NIKE, Inc. (NYSE:NKE) remains the largest and most dominant player in the athletic footwear and apparel categories, which it has helped revolutionize during the last 40 years. Industry competition gives no indication it will subside, but I expect Nike to maintain its market leadership via a wide economic moat built on superior product development capabilities, globally recognized brands, tremendous economies of scale, athlete and team sponsorships that are difficult to unseat, and a solid foundation in several emerging markets.
NIKE, Inc. (NYSE:NKE)’s competency in higher-end performance footwear and apparel is unmatched in the industry. The firm’s tremendous marketing resources, coupled with endorsements from some of the most widely recognized athletes on the planet, help to add instant credibility to Nike’s new product innovations.
Nike posts solid finish to fiscal 2013
NIKE, Inc. (NYSE:NKE)’s May-ending fourth quarter showed solid progress, as brand strength continued in the Americas despite a tough comparison. Gross margins continued to leverage as ongoing price increases are now holding against falling input costs, which had been rising for several years.
In the quarter, revenue grew 7%, or 8% excluding currency headwinds. Future orders were also up 8%, all inline with the high single-digit long-term growth rate targeted by the company and my own cash flow model. Nike brand strength continued in the Americas, with revenue gaining 12% in the quarter, only slightly below the 14% posted in the full fiscal year. Despite weak economic conditions in Europe, revenue fell only 1% in the quarter, but was actually up 5% currency neutral for the fiscal year. NIKE, Inc. (NYSE:NKE)footwear sales were up 8% currency neutral, while apparel and footwear saw double-digit declines.
Income and earnings growth for the quarter came in at more than triple the revenue growth rate, as gross margins gained 110 basis points to 43.9%, selling, general, and administrative expenses as a percentage of revenue fell 20 basis points to 30.2%, and the tax rate declined 110 basis points to just 22.8% partly because of some foreign tax reserve reversals.
Nike’s challenging Adidas in soccer apparel
NIKE, Inc. (NYSE:NKE)’s sale of Umbro now firmly places the flagship swoosh brand on a equal footing with rival adidas AG (ADR) (NASDAQOTH:ADDYY) in football (soccer), particularly after taking over sponsorship of key teams such as England. With the addition of the French and Brazilian national soccer team, the company will continue challenging Adidas in global soccer apparel and footwear sales.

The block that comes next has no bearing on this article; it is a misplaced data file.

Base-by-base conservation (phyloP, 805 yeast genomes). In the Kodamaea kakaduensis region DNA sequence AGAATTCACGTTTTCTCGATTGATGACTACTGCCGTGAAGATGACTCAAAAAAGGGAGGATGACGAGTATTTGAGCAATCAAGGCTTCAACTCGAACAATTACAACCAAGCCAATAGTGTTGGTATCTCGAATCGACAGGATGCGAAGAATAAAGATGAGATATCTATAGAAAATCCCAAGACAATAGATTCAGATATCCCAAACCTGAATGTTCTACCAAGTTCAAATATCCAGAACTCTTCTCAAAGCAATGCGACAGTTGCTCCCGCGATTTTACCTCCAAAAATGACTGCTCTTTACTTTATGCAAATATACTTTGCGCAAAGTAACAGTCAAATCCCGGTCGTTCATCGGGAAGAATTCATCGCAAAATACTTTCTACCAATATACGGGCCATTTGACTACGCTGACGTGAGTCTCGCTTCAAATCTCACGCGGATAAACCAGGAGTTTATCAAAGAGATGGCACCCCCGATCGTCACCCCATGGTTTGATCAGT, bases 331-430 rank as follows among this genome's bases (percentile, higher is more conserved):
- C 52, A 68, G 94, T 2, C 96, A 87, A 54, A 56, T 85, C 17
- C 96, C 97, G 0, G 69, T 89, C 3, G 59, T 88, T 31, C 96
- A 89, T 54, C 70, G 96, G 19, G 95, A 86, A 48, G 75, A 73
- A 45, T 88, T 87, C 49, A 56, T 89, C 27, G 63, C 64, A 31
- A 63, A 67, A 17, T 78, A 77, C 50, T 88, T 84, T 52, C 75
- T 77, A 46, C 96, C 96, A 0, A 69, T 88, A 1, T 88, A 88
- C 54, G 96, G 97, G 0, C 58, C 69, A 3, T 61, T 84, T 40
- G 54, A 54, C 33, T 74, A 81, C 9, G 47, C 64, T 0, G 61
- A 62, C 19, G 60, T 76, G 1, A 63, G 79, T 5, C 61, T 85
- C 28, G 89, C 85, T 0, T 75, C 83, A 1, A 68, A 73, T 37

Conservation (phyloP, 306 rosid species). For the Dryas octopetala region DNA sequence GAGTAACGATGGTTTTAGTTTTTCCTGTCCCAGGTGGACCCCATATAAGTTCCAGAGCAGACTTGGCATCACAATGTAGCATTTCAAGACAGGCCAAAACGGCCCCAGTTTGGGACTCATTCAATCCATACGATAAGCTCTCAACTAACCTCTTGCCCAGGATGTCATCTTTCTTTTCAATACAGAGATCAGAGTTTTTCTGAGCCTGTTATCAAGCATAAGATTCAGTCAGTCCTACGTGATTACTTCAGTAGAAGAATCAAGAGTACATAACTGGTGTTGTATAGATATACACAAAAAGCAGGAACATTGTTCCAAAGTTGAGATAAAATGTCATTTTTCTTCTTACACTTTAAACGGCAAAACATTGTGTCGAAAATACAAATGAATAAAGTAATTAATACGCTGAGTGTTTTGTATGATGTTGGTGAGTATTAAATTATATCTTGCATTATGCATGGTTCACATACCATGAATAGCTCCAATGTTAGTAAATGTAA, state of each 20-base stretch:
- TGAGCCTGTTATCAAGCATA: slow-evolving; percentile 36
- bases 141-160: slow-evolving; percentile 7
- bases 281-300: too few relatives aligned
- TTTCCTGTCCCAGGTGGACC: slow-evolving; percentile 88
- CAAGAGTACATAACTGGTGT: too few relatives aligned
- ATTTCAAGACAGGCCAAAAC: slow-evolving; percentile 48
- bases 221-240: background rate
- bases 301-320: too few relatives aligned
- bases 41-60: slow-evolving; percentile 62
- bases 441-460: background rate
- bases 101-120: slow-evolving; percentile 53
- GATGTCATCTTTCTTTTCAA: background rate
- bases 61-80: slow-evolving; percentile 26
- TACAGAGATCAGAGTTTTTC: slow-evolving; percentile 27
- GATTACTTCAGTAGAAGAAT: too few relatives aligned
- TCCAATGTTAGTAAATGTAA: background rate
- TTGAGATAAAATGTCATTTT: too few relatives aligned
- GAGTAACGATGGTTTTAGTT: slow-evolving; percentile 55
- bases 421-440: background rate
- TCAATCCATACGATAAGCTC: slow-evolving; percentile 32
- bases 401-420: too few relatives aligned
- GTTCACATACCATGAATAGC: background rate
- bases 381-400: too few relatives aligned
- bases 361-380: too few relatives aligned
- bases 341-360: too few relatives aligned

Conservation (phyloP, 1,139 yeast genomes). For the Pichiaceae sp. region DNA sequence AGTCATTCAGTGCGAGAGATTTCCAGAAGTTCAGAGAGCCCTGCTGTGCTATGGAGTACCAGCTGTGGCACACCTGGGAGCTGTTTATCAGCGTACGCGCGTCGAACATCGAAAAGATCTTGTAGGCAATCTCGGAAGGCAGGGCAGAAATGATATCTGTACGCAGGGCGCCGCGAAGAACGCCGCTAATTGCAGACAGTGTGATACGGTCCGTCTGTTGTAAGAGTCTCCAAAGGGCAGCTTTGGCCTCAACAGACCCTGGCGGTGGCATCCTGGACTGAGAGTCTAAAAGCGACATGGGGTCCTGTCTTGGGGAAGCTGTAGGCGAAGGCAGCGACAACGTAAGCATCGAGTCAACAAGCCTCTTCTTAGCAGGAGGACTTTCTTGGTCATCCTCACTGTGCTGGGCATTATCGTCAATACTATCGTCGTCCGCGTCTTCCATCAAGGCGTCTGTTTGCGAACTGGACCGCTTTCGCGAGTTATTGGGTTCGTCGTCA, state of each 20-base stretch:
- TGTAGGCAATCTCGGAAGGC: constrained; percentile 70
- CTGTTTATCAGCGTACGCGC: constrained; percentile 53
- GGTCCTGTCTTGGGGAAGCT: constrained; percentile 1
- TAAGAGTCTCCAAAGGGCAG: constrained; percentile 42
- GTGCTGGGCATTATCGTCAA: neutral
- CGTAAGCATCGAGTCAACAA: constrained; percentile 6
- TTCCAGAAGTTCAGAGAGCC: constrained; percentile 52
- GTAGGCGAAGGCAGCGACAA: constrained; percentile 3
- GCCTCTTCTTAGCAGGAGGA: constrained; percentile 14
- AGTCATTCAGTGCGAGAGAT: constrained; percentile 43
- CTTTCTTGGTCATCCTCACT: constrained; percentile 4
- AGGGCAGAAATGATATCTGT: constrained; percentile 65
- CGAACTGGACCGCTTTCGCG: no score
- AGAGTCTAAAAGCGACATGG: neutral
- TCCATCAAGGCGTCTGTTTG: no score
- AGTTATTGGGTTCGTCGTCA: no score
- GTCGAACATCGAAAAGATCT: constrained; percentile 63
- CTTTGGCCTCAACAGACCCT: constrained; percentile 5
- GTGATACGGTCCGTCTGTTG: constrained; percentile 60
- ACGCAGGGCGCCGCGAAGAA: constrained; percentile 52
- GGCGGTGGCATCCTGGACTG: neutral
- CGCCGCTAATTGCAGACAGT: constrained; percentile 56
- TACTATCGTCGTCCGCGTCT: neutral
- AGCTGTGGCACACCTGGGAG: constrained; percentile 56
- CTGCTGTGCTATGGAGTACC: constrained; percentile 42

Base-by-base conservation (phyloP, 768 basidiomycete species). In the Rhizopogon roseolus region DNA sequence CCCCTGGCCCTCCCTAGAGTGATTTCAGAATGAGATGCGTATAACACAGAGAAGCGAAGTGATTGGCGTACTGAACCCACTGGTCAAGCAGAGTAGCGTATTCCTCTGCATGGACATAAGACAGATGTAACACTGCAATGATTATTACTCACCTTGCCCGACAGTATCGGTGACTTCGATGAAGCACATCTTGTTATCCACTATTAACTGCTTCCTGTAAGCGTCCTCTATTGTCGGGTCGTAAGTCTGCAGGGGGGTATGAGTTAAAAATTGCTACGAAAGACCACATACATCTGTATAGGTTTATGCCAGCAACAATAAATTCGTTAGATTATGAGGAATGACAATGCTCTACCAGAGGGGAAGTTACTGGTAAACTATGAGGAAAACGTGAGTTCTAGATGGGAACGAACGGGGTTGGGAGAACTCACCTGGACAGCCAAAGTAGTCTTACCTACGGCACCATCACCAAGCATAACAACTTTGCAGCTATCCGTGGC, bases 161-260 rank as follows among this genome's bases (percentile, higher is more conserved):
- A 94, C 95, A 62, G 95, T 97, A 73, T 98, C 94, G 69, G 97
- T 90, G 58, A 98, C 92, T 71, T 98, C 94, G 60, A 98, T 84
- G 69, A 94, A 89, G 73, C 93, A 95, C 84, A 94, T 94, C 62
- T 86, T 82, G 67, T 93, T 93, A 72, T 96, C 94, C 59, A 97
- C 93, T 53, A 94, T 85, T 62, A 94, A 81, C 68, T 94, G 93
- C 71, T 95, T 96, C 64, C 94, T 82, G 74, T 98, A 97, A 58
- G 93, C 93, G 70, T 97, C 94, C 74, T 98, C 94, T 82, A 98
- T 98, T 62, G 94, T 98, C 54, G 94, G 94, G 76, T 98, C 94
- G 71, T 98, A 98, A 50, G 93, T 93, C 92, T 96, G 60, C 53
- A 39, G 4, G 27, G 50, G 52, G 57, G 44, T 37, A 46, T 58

Sales in the quarter declined 2% to EUR 3.7 billion, but were flat on a currency-neutral basis. Offsetting the sales decline was a better-than-expected 240-basis-point improvement in gross margin to 50.1%, only the second quarter in adidas AG (ADR) (OTCMKTS:ADDYY)’ history that gross margins reached over 50%. Sourcing and input costs declines continue to be a tailwind, while strategic price increases and retail mix growth also continue to drive gross margins.
Although sport is a long-term growth industry globally, as leisure time increases, there can be no assurance that leisure will follow similar patterns around the world, as economies mature. Fashion risk is also less present in sporting goods than in other apparel and footwear business; however, Adidas, Reebok, and the industry in general, have become more and more fashion driven over the last few decades. As adidas AG (ADR) (OTCMKTS:ADDYY) grows fashion and apparel businesses, results may become more volatile and harder to manage.
Vf Corp (NYSE:VFC)’s aggressive brand-acquiring strategy
Another emerging competitor Nike is facing is VF Corp (NYSE:VFC) . Faced with limited growth prospects in the U.S. 10 years ago, VF Corp (NYSE:VFC). began acquiring brands, and has effectively transformed from a mature jeans, lingerie, and uniform manufacturer into a global provider of active apparel brands.
The firm developed a solid track record, and added nearly $5 billion in revenue to its lifestyle collection over the years through acquisitions of brands like Nautica, The North Face, Vans, and Seven For All Mankind.